Not everyone accepted the idea of a moment of creation. Fred Hoyle was unhappy about accepting a God given creation, and as an atheist attempted to develop a theory without such an intervention. This was to become the steady state theory . His principal challenge to Lemaître's theory was that there was no 'fossil' record. In an attack on the theory he had dismissively referred to "this hot Big Bang" and the name stuck. In the same year as steady state was published, 1948, George Gamow and his student Ralph Alpher, proposed that if the universe was created in a gigantic explosion that the various elements observed today would be produced within the first few minutes after the big bang, when the extremely high temperature and density of the universe would fuse subatomic particles into the chemical elements.

This theory provided a basis for understanding the earliest stages of the universe and its subsequent evolution. The extremely high density would cause the universe to expand rapidly. As t expanded, the Hydrogen and helium would cool and condense into stars and galaxies. This could explain the expansion of the universe and Hubble's law. As the universe expanded, it would continue to cool, until now it should be a temperature of about 3 K ( -270º C). Much of Gamow's early work was forgotten perhaps because of Gamow's sense of humour. Just for a joke he added the name of his friend Hans Bethe to the paper, so that it read Alpher, Bethe, Gamow; the paper was referred to as the Alpha Beta Gamma paper.

Gamow's idea was re-examined by Bob Dicke and Jim Peebles at Princeton University. They agreed with Gamow's work but instead of considering cooling they considered that the original radiation would have been red-shifted to the microwave region of the spectrum, entirely consistent with the cooling hypothesis. They started to look for this radiation, at about 7 cm, with a simple receiver.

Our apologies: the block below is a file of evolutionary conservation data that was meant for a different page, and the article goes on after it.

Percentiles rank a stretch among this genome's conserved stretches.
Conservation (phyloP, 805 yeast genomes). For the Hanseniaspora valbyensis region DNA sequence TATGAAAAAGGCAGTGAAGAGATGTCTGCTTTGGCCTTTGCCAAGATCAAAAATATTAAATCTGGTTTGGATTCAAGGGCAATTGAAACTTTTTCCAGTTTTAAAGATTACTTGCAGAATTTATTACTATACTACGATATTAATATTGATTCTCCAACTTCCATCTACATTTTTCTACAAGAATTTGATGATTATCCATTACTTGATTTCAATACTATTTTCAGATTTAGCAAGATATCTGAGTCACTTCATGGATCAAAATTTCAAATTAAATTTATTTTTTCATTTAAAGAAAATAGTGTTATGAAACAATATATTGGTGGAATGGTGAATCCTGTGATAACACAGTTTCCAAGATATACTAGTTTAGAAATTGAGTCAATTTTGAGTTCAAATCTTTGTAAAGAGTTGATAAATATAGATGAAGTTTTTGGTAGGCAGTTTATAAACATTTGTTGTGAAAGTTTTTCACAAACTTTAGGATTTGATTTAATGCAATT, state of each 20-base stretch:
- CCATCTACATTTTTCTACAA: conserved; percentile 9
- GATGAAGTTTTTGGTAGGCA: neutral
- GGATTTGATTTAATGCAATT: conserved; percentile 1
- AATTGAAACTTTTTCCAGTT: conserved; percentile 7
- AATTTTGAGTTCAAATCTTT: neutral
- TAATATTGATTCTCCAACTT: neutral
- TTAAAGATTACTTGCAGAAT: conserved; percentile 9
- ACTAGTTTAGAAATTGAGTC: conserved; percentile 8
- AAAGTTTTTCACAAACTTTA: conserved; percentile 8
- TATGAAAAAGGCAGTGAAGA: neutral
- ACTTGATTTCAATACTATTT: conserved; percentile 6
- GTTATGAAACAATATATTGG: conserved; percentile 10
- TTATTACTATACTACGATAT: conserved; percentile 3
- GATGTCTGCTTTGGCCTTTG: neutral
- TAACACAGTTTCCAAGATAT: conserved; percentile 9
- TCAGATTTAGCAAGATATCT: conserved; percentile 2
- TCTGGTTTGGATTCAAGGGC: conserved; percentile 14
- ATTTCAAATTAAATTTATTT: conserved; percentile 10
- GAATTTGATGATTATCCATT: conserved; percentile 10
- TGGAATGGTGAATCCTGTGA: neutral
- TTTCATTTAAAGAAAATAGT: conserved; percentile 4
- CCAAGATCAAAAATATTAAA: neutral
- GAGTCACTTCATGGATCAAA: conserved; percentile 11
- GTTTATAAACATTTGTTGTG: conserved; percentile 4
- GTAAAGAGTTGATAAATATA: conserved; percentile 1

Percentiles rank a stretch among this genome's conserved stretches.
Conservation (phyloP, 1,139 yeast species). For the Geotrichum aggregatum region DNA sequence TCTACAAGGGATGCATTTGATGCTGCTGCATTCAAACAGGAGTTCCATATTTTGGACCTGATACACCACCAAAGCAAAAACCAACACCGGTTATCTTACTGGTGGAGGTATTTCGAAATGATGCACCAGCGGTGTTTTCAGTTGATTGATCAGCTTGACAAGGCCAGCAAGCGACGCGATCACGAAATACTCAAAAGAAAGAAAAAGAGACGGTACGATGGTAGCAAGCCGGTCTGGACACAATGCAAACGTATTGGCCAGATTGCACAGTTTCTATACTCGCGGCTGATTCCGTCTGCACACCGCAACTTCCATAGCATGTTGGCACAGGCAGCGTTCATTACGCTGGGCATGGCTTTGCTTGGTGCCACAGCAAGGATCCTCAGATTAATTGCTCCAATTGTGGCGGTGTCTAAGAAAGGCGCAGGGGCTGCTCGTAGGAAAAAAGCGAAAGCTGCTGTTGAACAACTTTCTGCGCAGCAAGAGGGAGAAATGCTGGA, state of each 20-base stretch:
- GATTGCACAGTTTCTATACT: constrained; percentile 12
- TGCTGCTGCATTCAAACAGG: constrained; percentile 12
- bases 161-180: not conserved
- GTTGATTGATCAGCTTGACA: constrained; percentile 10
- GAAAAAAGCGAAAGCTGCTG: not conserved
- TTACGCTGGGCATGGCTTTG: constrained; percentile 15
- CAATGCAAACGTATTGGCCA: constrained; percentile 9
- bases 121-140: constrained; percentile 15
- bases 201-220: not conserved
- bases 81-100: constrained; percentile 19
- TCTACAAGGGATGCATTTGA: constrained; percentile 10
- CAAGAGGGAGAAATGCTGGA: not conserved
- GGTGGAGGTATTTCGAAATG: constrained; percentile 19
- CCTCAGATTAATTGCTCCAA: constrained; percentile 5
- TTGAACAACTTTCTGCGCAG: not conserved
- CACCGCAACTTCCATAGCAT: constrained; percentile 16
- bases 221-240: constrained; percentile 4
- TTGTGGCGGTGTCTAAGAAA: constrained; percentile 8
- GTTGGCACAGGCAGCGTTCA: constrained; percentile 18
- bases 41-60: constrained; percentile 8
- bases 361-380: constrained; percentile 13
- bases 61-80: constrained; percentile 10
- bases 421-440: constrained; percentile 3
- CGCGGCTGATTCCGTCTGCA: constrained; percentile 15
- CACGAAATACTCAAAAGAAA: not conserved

Unbeknown to them this radiation had already been detected by Arno Penzias and Robert Wilson in 1965. With further work to confirm that the radiation was consistent with that from a black body, most scientists now accept this observation as one of the most important confirmations of the big bang theory, (and provides Hoyle with his fossil record.)

The other important property of the theory is its correct prediction of the hydrogen - helium ratio of the Universe. As the universe cooled the energy involved in reactions dropped. After about 2 to 3 minutes the temperature would have dropped to about 109 K. At this temperature nucleons could strike each other and fuse to form nuclei, without being immediately broken apart again by other collisions. The nucleons would have had a ratio of protons to neutrons of about 16 to 1 because Neutrons are slightly heavier than protons and thus unstable, having a half life of about 4 minutes. These protons and neutrons could join together to make light nuclides such as4He,3He,2H and7Li in just the abundances we see today,of 75 - 80 % hydrogen, 25 - 20 % helium and traces of lithium. After only a few minutes, possibly less than half an hour, the temperature would have dropped even further and this nucleosynthesis would stop.

The expansion would now continue and cool until stars and galaxies were formed, allowing nuclear reactions to start up again to re-illuminate the Universe, and provide energy for life on Earth, and ultimately the observers to discover it all.